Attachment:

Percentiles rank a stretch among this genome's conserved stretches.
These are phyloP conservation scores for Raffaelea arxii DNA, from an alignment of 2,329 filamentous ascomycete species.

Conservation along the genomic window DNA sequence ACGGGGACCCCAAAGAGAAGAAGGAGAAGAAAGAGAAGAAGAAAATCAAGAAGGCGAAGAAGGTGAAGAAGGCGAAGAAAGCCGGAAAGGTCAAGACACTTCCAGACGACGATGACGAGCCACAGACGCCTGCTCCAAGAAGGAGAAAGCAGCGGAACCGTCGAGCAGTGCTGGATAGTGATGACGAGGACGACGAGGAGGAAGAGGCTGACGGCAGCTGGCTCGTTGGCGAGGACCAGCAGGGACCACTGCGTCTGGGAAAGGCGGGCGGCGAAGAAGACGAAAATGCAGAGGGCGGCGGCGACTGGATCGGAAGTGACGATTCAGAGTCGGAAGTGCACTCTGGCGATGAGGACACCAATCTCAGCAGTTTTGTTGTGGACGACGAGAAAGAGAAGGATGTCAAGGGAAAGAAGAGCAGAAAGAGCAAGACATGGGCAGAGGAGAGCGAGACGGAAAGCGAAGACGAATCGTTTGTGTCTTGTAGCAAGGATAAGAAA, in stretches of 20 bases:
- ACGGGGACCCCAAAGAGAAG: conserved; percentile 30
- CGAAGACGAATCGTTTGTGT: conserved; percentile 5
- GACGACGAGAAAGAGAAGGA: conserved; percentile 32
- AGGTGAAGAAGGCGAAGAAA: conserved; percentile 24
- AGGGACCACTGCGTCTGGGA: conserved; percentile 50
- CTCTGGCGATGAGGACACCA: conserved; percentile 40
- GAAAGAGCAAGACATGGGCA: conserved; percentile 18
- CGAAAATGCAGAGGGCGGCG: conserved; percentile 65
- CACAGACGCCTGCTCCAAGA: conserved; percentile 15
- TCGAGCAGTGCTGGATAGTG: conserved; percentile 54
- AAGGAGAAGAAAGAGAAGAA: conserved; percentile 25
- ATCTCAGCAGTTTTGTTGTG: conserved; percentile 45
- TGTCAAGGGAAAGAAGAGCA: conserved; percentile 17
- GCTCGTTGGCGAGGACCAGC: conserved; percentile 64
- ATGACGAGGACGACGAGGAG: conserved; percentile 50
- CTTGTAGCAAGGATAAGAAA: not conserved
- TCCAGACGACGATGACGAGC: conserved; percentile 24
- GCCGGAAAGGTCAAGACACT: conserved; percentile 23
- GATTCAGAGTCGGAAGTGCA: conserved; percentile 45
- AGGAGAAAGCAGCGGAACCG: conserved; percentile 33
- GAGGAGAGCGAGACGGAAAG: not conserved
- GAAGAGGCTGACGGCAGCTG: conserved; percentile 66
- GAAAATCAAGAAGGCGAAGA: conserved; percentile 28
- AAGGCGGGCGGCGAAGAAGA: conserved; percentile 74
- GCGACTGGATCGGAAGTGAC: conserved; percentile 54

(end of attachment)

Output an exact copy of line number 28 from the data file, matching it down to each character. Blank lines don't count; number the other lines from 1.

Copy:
- GCGACTGGATCGGAAGTGAC: conserved; percentile 54